Next in our How-To series, we take a look at fat washing, or flavouring alcohol with cooking fats.
What is Fat Washing
Fat washing is not a new technique nor is it an up and coming trend. It was popularised around 2007 by bartender Don Lee from PDT (Please Don’t Tell) in New York with the Benton’s Old Fashioned, a drink he made using bacon fat-washed bourbon. You can read more about the cocktail in The PDT Cocktail Book.
The principle of fat washing is based around flavouring alcohol with molten fats such as bacon, butter, coconut oil and duck fat. It may sound unappetising at first but the technique imparts a richer texture and a silky mouthfeel to the drink rather than a strong flavour.
For the home bartender, fat washing is a simple method that doesn’t require special tools and can be achieved overnight. The process involves infusing a spirit with molten liquid fat in a jar, leaving it at room temperature for the molecules to interact then freezing the mixture overnight, scooping off the fat and straining the spirit.
Popular Fat Washing Combinations
- bourbon and melted smoky bacon fat
- rum and coconut oil
- vodka and truffle oil
- moonshine and butter
- vodka/gin and olive oil
- gin and olive oil
- rye whiskey and duck fat
- butter and moonshine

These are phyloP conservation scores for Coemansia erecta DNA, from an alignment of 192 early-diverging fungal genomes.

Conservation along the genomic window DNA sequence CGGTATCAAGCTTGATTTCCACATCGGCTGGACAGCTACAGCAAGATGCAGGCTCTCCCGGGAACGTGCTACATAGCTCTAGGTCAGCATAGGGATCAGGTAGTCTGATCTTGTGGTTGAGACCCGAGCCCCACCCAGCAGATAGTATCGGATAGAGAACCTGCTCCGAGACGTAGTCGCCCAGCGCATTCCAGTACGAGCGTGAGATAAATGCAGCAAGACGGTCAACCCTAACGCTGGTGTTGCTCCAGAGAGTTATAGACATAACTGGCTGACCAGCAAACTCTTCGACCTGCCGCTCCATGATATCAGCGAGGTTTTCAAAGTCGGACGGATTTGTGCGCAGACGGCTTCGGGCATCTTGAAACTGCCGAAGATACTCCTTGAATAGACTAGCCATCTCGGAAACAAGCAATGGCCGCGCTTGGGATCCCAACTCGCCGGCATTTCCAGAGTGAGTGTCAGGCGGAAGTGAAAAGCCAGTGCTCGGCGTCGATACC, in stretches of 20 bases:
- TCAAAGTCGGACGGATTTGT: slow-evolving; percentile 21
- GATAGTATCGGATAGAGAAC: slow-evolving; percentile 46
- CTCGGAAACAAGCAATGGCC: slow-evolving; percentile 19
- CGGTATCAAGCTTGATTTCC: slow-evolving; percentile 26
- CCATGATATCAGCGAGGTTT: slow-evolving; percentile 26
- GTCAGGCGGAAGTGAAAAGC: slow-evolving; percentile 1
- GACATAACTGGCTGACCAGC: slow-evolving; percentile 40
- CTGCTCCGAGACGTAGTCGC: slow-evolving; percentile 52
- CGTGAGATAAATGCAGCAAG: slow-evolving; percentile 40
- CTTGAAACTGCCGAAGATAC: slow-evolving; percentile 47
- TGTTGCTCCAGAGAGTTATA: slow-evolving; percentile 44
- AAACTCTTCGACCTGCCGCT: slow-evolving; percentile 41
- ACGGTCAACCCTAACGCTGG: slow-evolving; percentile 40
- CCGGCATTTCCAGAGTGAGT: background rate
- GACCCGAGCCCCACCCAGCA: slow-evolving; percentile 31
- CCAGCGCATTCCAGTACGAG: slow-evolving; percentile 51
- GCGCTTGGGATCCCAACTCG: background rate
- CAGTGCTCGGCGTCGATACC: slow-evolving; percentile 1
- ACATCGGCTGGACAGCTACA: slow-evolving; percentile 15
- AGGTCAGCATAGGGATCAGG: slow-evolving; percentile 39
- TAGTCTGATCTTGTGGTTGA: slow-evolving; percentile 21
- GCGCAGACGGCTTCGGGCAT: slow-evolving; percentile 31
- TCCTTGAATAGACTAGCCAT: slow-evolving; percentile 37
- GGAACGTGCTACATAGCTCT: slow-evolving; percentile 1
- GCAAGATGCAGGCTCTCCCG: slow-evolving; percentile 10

- gin and blue cheese
Other fats include peanut butter, foie gras, clarified butter or ghee, chorizo, lamb fat and avocado.
Fat Washing Ratios
The Liquid Intelligence book by Dave Arnold recommends 120g/4 oz per 750ml for strong tasting fats like smoked bacon and 240g/8 oz for less strong fats such as butter and olive oil though it is worth nothing that the ratios needs experimentation to reach the desired outcome. He also states that the fat should be fresh and of good quality. The fat you use must in liquid form, so if you’re using butter or duck fat for instance, make sure it is melted, and if you’re using bacon fat, cook the bacon first and collect the fat.
The following are generic instructions for fat washing alcohol which can be adapted to any spirit and fat combination. The ratios can be scaled down if you plan to use smaller quantities.
How to Fat Wash Alcohol
- 120g/4 oz strong tasting fat OR 240g/8 oz for less strong fats
- 1 bottle (750ml) of spirit such as bourbon, gin, vodka
- pan (for melting non liquid fat, or cooking bacon rashers)
- wide mouth glass jar
- fine strainer
- coffee filter
If using non liquid fat such as bacon fat, heat a fry pan and cook the bacon until crisp and the fat has rendered. Remove the cooked bacon and once it has cooled down, pour the liquid fat into a glass jar. Add the spirit, put the lid on the jar and give it a hard shake. Leave it at room temperature for about 4 to 5 hours for the flavours to infuse then put the jar in the freezer overnight.
The next day, the fat would have solidified on top of the spirit. Using a knife, make a hole through the congealed fat and pour the spirit through a fine strainer lined with a cheesecloth. If required, fine strain again through a coffee filter to remove any left over solids.
You may also like: Olive Oil Washed Martini
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